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Summary:

I recently received my brand new Mac mini in the mail, and, as it always is when I get a package from Apple, it was a joyous occasion. For once, I didn’t have to find someplace to cram a huge box, since the packaging is size-appropriate […]

mac_mini

I recently received my brand new Mac mini in the mail, and, as it always is when I get a package from Apple, it was a joyous occasion. For once, I didn’t have to find someplace to cram a huge box, since the packaging is size-appropriate for such a small desktop.

My afternoon the day it arrived was spent going through the extremely satisfying computer-lover’s ritual of setting up a new machine. I didn’t do an automatic set-up using one of my existing machines, because the mini was going to be used primarily as an HTPC, and as such I wanted it specially tailored for such a narrow focus. I wanted to devote as much of the 4 GB of RAM, 2.26GHz processor, and 120 GB HD to media playback as was possible, so I skipped a lot of my usual software installs and went with the basics.

Essential Software

The basics included the latest version of Perian, the all-in-one codec solution for Quicktime, and VLC for when that wasn’t enough; Firefox for browsing and YouTube viewing; LineIn, for audio pass-through from my TV to my speakers; and Rowmote Helper, for use with Rowmote for the iPhone, a great supplementary remote application for the Mac. I also installed Logitech Harmony remote software to go with the brand new Logitech Harmony 550 universal remote bought specifically to compliment the new mini. I’m still debating whether or not to also put Hotspot Shield on the machine so that I can watch Hulu outside of the U.S.

Media Storage

I decided to make my iTunes library resident on the Mac mini’s own internal HD, since I don’t like waiting for the drive to spin for music to start up. I also don’t like the extra time it takes to add music from another source, owing to the extra copy time to the USB-attached drive. My extensive video library, however (all backups of DVDs I own, honest) would be impossible to fit on the measly 120 GB HD, so that would have to stay on the external drive. I may yet invest in a drive with Firewire 800 connectivity to make this an even more practical solution and cut down on playback hiccups.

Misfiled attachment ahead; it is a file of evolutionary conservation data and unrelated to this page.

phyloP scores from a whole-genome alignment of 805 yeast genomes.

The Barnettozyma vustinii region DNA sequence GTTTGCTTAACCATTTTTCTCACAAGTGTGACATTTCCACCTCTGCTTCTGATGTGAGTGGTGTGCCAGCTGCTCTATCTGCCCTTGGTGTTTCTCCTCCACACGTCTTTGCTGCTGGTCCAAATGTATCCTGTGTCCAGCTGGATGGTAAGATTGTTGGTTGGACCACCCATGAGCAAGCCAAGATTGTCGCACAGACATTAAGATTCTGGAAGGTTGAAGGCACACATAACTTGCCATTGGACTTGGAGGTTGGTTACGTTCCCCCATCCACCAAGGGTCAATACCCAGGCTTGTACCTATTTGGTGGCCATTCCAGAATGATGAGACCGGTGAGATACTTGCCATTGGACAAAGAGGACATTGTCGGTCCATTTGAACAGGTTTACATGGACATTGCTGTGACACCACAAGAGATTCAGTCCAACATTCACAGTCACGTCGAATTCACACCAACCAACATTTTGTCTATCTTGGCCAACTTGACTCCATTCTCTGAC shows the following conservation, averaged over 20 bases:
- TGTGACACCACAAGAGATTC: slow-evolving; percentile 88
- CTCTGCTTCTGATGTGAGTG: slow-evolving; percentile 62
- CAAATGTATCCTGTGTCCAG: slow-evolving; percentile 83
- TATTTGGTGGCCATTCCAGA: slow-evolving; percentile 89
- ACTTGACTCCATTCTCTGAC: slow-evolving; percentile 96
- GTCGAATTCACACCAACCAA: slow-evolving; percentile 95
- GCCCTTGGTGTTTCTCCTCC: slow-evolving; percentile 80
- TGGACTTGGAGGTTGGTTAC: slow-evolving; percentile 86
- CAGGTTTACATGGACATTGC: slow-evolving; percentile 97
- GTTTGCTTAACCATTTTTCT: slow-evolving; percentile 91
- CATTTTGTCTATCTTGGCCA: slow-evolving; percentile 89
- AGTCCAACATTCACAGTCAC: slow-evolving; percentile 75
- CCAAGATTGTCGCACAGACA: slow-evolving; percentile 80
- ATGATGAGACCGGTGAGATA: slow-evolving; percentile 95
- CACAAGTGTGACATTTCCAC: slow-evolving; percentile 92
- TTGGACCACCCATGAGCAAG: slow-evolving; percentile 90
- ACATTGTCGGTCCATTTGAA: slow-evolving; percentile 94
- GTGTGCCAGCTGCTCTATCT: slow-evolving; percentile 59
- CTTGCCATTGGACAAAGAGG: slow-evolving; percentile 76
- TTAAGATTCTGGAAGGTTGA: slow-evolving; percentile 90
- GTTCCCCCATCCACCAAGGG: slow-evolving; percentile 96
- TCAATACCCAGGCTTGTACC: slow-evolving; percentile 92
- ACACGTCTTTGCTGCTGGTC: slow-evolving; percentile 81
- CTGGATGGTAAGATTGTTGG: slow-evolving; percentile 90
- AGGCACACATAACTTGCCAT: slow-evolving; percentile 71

Connectivity and Calibration

For connection, I was forced to use the included Mini-DVI to DVI adapter, in combination with a DVI-D to HDMI cable. My audio goes out to speakers, so luckily no audio connection to the TV was required. I still think it’s pretty ridiculous that no HDMI out is included in a machine otherwise so perfectly suited to the HTPC role. As mentioned in my earlier post on why I was buying a Mac mini in the first place, I also run TOSLiNK to mini-TOSLiNK cable from my TV to the mini’s mic/input port. I still have four empty USB slots since I use Bluetooth-connected control devices.

It took some fiddling with the display settings, but now I’m more than satisfied with the playback of both standard and high definition video files via the Mac mini. Blacks are still not as crisp or clear as I would like them to be, but that’s probably more of a problem with my somewhat older Samsung 32-inch LCD flatscreen than with the computer.

Playback

Video playback, both streaming and downloaded, offered no problems, and the GeForce 9400M has no problems with full 1080p video, although my TV technically only supports a max resolution of 1360×768, so 1080p is downscaled. Even gaming performance (I briefly installed Lego Star Wars: The Original Trilogy for testing purposes) seems to compare favorably with my iMac (20-inch, mid-2008 with 4GB of RAM and an ATI Radeon 2600 HD).

Verdict

I wouldn’t use it as my primary DVD player, because the mini’s drive produces a lot of noise when it spins, but my Xbox 360 or PS3 can easily fulfill that role. Other than that one minor complaint, and the lack of a true HDMI-out solution, I’m already very much attached to my new piece of Apple hardware. In fact, I’m not sure how I got by without it in the first place. I just hope my iMac doesn’t languish in neglect while I lavish attention on its new younger brother.